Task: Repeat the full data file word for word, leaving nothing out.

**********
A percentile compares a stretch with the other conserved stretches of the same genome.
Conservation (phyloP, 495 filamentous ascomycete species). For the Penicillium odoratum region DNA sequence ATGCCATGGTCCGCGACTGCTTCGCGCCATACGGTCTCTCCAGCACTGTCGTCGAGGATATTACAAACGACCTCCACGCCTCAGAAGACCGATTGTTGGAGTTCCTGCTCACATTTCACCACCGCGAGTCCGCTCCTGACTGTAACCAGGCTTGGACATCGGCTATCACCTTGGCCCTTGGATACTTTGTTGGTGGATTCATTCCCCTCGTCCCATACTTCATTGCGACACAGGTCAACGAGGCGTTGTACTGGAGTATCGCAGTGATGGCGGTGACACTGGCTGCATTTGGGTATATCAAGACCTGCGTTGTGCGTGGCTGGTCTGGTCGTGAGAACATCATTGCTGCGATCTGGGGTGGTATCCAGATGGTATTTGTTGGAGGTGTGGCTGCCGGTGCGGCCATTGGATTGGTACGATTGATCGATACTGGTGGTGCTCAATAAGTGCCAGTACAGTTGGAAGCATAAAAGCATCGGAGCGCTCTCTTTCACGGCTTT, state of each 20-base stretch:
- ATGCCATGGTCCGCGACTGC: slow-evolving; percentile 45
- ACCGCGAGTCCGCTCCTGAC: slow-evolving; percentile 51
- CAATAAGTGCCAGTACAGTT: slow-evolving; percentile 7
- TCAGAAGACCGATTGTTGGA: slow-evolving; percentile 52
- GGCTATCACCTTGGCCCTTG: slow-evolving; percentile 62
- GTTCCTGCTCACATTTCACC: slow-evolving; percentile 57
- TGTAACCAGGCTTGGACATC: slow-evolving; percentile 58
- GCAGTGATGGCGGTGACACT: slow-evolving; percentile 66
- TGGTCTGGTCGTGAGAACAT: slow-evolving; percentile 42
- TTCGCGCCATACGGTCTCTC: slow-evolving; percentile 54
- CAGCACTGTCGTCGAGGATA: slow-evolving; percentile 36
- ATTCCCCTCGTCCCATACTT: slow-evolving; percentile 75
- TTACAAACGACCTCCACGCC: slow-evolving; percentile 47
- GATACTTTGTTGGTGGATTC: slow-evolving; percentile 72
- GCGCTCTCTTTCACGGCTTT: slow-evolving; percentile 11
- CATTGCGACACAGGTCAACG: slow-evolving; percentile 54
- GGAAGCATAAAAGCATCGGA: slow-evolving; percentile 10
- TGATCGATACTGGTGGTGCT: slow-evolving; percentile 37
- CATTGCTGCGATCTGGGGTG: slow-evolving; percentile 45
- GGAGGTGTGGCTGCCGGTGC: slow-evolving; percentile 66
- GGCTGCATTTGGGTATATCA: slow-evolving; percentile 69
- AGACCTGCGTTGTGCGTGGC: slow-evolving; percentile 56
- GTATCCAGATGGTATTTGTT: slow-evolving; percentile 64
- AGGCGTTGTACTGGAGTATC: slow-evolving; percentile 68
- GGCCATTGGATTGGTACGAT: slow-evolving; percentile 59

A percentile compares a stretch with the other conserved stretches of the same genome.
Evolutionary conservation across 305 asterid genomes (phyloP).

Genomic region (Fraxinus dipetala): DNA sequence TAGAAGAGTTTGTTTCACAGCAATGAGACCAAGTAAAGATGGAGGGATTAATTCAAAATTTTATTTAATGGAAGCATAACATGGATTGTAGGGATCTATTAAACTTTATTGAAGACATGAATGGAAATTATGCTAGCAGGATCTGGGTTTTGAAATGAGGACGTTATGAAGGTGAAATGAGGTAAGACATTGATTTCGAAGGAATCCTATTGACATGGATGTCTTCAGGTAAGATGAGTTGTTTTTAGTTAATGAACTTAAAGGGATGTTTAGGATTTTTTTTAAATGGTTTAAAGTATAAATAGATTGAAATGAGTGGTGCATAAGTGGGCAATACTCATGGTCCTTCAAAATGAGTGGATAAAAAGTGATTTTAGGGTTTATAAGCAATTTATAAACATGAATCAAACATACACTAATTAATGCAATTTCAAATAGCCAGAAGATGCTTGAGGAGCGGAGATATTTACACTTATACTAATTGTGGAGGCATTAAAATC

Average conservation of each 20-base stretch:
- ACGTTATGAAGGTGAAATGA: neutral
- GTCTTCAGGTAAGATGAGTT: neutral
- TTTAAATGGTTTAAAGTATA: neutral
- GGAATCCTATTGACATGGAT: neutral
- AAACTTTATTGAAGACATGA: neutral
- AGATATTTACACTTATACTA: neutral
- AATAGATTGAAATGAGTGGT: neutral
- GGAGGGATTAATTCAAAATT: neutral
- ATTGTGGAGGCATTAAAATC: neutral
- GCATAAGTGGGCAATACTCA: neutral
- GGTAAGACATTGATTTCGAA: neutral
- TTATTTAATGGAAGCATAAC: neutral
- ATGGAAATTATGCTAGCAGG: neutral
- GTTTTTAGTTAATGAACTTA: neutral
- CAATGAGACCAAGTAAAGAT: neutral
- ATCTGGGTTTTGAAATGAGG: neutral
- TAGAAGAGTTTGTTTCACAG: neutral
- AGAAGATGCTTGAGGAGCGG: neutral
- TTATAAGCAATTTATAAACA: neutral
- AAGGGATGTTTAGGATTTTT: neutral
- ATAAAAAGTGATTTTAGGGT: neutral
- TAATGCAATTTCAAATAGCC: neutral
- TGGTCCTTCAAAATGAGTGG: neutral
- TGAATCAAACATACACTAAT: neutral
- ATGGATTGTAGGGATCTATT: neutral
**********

A percentile compares a stretch with the other conserved stretches of the same genome.
Conservation (phyloP, 495 filamentous ascomycete species). For the Penicillium odoratum region DNA sequence ATGCCATGGTCCGCGACTGCTTCGCGCCATACGGTCTCTCCAGCACTGTCGTCGAGGATATTACAAACGACCTCCACGCCTCAGAAGACCGATTGTTGGAGTTCCTGCTCACATTTCACCACCGCGAGTCCGCTCCTGACTGTAACCAGGCTTGGACATCGGCTATCACCTTGGCCCTTGGATACTTTGTTGGTGGATTCATTCCCCTCGTCCCATACTTCATTGCGACACAGGTCAACGAGGCGTTGTACTGGAGTATCGCAGTGATGGCGGTGACACTGGCTGCATTTGGGTATATCAAGACCTGCGTTGTGCGTGGCTGGTCTGGTCGTGAGAACATCATTGCTGCGATCTGGGGTGGTATCCAGATGGTATTTGTTGGAGGTGTGGCTGCCGGTGCGGCCATTGGATTGGTACGATTGATCGATACTGGTGGTGCTCAATAAGTGCCAGTACAGTTGGAAGCATAAAAGCATCGGAGCGCTCTCTTTCACGGCTTT, state of each 20-base stretch:
- ATGCCATGGTCCGCGACTGC: slow-evolving; percentile 45
- ACCGCGAGTCCGCTCCTGAC: slow-evolving; percentile 51
- CAATAAGTGCCAGTACAGTT: slow-evolving; percentile 7
- TCAGAAGACCGATTGTTGGA: slow-evolving; percentile 52
- GGCTATCACCTTGGCCCTTG: slow-evolving; percentile 62
- GTTCCTGCTCACATTTCACC: slow-evolving; percentile 57
- TGTAACCAGGCTTGGACATC: slow-evolving; percentile 58
- GCAGTGATGGCGGTGACACT: slow-evolving; percentile 66
- TGGTCTGGTCGTGAGAACAT: slow-evolving; percentile 42
- TTCGCGCCATACGGTCTCTC: slow-evolving; percentile 54
- CAGCACTGTCGTCGAGGATA: slow-evolving; percentile 36
- ATTCCCCTCGTCCCATACTT: slow-evolving; percentile 75
- TTACAAACGACCTCCACGCC: slow-evolving; percentile 47
- GATACTTTGTTGGTGGATTC: slow-evolving; percentile 72
- GCGCTCTCTTTCACGGCTTT: slow-evolving; percentile 11
- CATTGCGACACAGGTCAACG: slow-evolving; percentile 54
- GGAAGCATAAAAGCATCGGA: slow-evolving; percentile 10
- TGATCGATACTGGTGGTGCT: slow-evolving; percentile 37
- CATTGCTGCGATCTGGGGTG: slow-evolving; percentile 45
- GGAGGTGTGGCTGCCGGTGC: slow-evolving; percentile 66
- GGCTGCATTTGGGTATATCA: slow-evolving; percentile 69
- AGACCTGCGTTGTGCGTGGC: slow-evolving; percentile 56
- GTATCCAGATGGTATTTGTT: slow-evolving; percentile 64
- AGGCGTTGTACTGGAGTATC: slow-evolving; percentile 68
- GGCCATTGGATTGGTACGAT: slow-evolving; percentile 59

A percentile compares a stretch with the other conserved stretches of the same genome.
Evolutionary conservation across 305 asterid genomes (phyloP).

Genomic region (Fraxinus dipetala): DNA sequence TAGAAGAGTTTGTTTCACAGCAATGAGACCAAGTAAAGATGGAGGGATTAATTCAAAATTTTATTTAATGGAAGCATAACATGGATTGTAGGGATCTATTAAACTTTATTGAAGACATGAATGGAAATTATGCTAGCAGGATCTGGGTTTTGAAATGAGGACGTTATGAAGGTGAAATGAGGTAAGACATTGATTTCGAAGGAATCCTATTGACATGGATGTCTTCAGGTAAGATGAGTTGTTTTTAGTTAATGAACTTAAAGGGATGTTTAGGATTTTTTTTAAATGGTTTAAAGTATAAATAGATTGAAATGAGTGGTGCATAAGTGGGCAATACTCATGGTCCTTCAAAATGAGTGGATAAAAAGTGATTTTAGGGTTTATAAGCAATTTATAAACATGAATCAAACATACACTAATTAATGCAATTTCAAATAGCCAGAAGATGCTTGAGGAGCGGAGATATTTACACTTATACTAATTGTGGAGGCATTAAAATC

Average conservation of each 20-base stretch:
- ACGTTATGAAGGTGAAATGA: neutral
- GTCTTCAGGTAAGATGAGTT: neutral
- TTTAAATGGTTTAAAGTATA: neutral
- GGAATCCTATTGACATGGAT: neutral
- AAACTTTATTGAAGACATGA: neutral
- AGATATTTACACTTATACTA: neutral
- AATAGATTGAAATGAGTGGT: neutral
- GGAGGGATTAATTCAAAATT: neutral
- ATTGTGGAGGCATTAAAATC: neutral
- GCATAAGTGGGCAATACTCA: neutral
- GGTAAGACATTGATTTCGAA: neutral
- TTATTTAATGGAAGCATAAC: neutral
- ATGGAAATTATGCTAGCAGG: neutral
- GTTTTTAGTTAATGAACTTA: neutral
- CAATGAGACCAAGTAAAGAT: neutral
- ATCTGGGTTTTGAAATGAGG: neutral
- TAGAAGAGTTTGTTTCACAG: neutral
- AGAAGATGCTTGAGGAGCGG: neutral
- TTATAAGCAATTTATAAACA: neutral
- AAGGGATGTTTAGGATTTTT: neutral
- ATAAAAAGTGATTTTAGGGT: neutral
- TAATGCAATTTCAAATAGCC: neutral
- TGGTCCTTCAAAATGAGTGG: neutral
- TGAATCAAACATACACTAAT: neutral
- ATGGATTGTAGGGATCTATT: neutral